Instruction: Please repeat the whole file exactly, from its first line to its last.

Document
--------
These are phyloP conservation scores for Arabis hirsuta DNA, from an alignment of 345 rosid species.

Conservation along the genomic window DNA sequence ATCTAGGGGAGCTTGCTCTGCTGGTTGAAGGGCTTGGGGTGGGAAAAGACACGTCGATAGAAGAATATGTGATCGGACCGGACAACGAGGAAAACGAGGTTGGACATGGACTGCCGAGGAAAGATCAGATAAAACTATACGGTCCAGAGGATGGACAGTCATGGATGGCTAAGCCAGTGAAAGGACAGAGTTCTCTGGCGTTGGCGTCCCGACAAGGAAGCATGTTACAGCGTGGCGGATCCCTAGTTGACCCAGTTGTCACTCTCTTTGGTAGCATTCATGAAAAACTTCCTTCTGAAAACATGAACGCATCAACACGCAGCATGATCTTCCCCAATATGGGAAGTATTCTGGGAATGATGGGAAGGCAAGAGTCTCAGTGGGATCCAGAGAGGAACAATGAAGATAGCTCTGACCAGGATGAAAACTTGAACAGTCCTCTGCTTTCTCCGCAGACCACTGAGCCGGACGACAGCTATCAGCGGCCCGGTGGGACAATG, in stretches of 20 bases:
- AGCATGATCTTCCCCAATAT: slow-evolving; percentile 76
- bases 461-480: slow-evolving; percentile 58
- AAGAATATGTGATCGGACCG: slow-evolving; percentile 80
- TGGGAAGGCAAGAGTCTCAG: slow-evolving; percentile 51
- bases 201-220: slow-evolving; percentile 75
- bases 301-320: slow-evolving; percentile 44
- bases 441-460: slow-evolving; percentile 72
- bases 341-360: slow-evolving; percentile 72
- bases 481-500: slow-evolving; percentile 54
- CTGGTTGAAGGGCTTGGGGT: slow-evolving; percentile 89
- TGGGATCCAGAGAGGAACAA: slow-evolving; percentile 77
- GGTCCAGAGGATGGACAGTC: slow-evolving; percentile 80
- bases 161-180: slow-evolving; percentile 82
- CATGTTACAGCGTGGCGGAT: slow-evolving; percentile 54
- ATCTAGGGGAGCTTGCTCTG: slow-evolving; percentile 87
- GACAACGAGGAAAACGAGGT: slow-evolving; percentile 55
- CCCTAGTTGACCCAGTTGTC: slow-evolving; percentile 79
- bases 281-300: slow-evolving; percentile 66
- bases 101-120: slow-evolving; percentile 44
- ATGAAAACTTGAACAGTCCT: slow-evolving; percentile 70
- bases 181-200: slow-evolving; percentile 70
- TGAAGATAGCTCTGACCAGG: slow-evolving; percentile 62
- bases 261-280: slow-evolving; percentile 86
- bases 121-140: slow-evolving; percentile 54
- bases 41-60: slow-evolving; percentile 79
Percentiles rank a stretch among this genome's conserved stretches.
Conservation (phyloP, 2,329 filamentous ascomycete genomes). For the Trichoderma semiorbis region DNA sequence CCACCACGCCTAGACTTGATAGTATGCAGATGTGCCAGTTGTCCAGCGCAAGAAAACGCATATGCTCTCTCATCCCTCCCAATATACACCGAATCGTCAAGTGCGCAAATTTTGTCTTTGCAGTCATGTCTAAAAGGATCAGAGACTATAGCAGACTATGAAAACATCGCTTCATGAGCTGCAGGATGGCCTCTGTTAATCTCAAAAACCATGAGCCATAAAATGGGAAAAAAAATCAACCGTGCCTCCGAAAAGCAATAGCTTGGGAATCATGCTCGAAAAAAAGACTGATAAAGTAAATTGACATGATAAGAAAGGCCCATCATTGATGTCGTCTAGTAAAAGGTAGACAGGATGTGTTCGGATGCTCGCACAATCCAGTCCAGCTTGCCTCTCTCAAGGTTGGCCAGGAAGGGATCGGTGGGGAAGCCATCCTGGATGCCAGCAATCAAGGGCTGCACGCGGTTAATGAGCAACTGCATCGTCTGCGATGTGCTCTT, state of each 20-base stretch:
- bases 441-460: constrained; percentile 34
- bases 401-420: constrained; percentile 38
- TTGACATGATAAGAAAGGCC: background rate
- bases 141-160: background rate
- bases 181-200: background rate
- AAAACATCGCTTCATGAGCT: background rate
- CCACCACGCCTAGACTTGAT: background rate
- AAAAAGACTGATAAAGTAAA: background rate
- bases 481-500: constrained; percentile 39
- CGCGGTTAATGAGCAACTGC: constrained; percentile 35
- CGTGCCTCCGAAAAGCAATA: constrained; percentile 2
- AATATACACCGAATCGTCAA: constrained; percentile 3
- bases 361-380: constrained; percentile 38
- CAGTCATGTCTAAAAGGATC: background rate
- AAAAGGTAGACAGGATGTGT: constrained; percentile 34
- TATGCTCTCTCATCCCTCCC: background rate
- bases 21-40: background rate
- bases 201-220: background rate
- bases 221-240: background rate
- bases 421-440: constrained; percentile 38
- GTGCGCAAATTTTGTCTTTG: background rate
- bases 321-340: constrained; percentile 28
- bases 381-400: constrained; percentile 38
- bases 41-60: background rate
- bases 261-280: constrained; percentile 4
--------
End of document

These are phyloP conservation scores for Arabis hirsuta DNA, from an alignment of 345 rosid species.

Conservation along the genomic window DNA sequence ATCTAGGGGAGCTTGCTCTGCTGGTTGAAGGGCTTGGGGTGGGAAAAGACACGTCGATAGAAGAATATGTGATCGGACCGGACAACGAGGAAAACGAGGTTGGACATGGACTGCCGAGGAAAGATCAGATAAAACTATACGGTCCAGAGGATGGACAGTCATGGATGGCTAAGCCAGTGAAAGGACAGAGTTCTCTGGCGTTGGCGTCCCGACAAGGAAGCATGTTACAGCGTGGCGGATCCCTAGTTGACCCAGTTGTCACTCTCTTTGGTAGCATTCATGAAAAACTTCCTTCTGAAAACATGAACGCATCAACACGCAGCATGATCTTCCCCAATATGGGAAGTATTCTGGGAATGATGGGAAGGCAAGAGTCTCAGTGGGATCCAGAGAGGAACAATGAAGATAGCTCTGACCAGGATGAAAACTTGAACAGTCCTCTGCTTTCTCCGCAGACCACTGAGCCGGACGACAGCTATCAGCGGCCCGGTGGGACAATG, in stretches of 20 bases:
- AGCATGATCTTCCCCAATAT: slow-evolving; percentile 76
- bases 461-480: slow-evolving; percentile 58
- AAGAATATGTGATCGGACCG: slow-evolving; percentile 80
- TGGGAAGGCAAGAGTCTCAG: slow-evolving; percentile 51
- bases 201-220: slow-evolving; percentile 75
- bases 301-320: slow-evolving; percentile 44
- bases 441-460: slow-evolving; percentile 72
- bases 341-360: slow-evolving; percentile 72
- bases 481-500: slow-evolving; percentile 54
- CTGGTTGAAGGGCTTGGGGT: slow-evolving; percentile 89
- TGGGATCCAGAGAGGAACAA: slow-evolving; percentile 77
- GGTCCAGAGGATGGACAGTC: slow-evolving; percentile 80
- bases 161-180: slow-evolving; percentile 82
- CATGTTACAGCGTGGCGGAT: slow-evolving; percentile 54
- ATCTAGGGGAGCTTGCTCTG: slow-evolving; percentile 87
- GACAACGAGGAAAACGAGGT: slow-evolving; percentile 55
- CCCTAGTTGACCCAGTTGTC: slow-evolving; percentile 79
- bases 281-300: slow-evolving; percentile 66
- bases 101-120: slow-evolving; percentile 44
- ATGAAAACTTGAACAGTCCT: slow-evolving; percentile 70
- bases 181-200: slow-evolving; percentile 70
- TGAAGATAGCTCTGACCAGG: slow-evolving; percentile 62
- bases 261-280: slow-evolving; percentile 86
- bases 121-140: slow-evolving; percentile 54
- bases 41-60: slow-evolving; percentile 79
Percentiles rank a stretch among this genome's conserved stretches.
Conservation (phyloP, 2,329 filamentous ascomycete genomes). For the Trichoderma semiorbis region DNA sequence CCACCACGCCTAGACTTGATAGTATGCAGATGTGCCAGTTGTCCAGCGCAAGAAAACGCATATGCTCTCTCATCCCTCCCAATATACACCGAATCGTCAAGTGCGCAAATTTTGTCTTTGCAGTCATGTCTAAAAGGATCAGAGACTATAGCAGACTATGAAAACATCGCTTCATGAGCTGCAGGATGGCCTCTGTTAATCTCAAAAACCATGAGCCATAAAATGGGAAAAAAAATCAACCGTGCCTCCGAAAAGCAATAGCTTGGGAATCATGCTCGAAAAAAAGACTGATAAAGTAAATTGACATGATAAGAAAGGCCCATCATTGATGTCGTCTAGTAAAAGGTAGACAGGATGTGTTCGGATGCTCGCACAATCCAGTCCAGCTTGCCTCTCTCAAGGTTGGCCAGGAAGGGATCGGTGGGGAAGCCATCCTGGATGCCAGCAATCAAGGGCTGCACGCGGTTAATGAGCAACTGCATCGTCTGCGATGTGCTCTT, state of each 20-base stretch:
- bases 441-460: constrained; percentile 34
- bases 401-420: constrained; percentile 38
- TTGACATGATAAGAAAGGCC: background rate
- bases 141-160: background rate
- bases 181-200: background rate
- AAAACATCGCTTCATGAGCT: background rate
- CCACCACGCCTAGACTTGAT: background rate
- AAAAAGACTGATAAAGTAAA: background rate
- bases 481-500: constrained; percentile 39
- CGCGGTTAATGAGCAACTGC: constrained; percentile 35
- CGTGCCTCCGAAAAGCAATA: constrained; percentile 2
- AATATACACCGAATCGTCAA: constrained; percentile 3
- bases 361-380: constrained; percentile 38
- CAGTCATGTCTAAAAGGATC: background rate
- AAAAGGTAGACAGGATGTGT: constrained; percentile 34
- TATGCTCTCTCATCCCTCCC: background rate
- bases 21-40: background rate
- bases 201-220: background rate
- bases 221-240: background rate
- bases 421-440: constrained; percentile 38
- GTGCGCAAATTTTGTCTTTG: background rate
- bases 321-340: constrained; percentile 28
- bases 381-400: constrained; percentile 38
- bases 41-60: background rate
- bases 261-280: constrained; percentile 4